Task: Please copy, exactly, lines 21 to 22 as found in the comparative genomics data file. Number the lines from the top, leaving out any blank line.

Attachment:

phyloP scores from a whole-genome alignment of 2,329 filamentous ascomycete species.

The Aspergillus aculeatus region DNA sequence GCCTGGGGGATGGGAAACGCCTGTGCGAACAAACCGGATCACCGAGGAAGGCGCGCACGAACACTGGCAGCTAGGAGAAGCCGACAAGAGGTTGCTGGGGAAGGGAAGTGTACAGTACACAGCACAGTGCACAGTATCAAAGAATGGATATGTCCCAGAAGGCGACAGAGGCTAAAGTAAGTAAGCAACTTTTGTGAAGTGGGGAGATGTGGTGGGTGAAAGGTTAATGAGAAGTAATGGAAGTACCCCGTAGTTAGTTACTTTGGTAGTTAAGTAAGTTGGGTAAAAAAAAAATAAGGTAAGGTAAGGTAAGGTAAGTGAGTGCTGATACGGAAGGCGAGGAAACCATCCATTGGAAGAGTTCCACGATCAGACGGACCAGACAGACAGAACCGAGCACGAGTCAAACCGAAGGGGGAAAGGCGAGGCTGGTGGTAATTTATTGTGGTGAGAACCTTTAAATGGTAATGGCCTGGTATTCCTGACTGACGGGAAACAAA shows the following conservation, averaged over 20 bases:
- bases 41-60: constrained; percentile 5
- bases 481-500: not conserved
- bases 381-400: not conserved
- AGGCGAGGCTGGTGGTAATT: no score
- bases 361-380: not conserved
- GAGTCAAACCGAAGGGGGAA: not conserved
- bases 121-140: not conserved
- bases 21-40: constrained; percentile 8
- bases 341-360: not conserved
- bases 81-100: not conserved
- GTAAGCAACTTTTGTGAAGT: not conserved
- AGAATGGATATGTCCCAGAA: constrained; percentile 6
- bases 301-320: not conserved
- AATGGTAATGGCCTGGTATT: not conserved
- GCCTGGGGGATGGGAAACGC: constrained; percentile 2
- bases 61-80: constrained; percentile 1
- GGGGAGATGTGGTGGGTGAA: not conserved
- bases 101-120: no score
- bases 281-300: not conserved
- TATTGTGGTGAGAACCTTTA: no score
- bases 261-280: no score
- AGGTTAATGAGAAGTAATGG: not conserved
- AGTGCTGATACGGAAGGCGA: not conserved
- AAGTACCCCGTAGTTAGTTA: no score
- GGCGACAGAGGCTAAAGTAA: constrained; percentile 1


- bases 281-300: not conserved
- TATTGTGGTGAGAACCTTTA: no score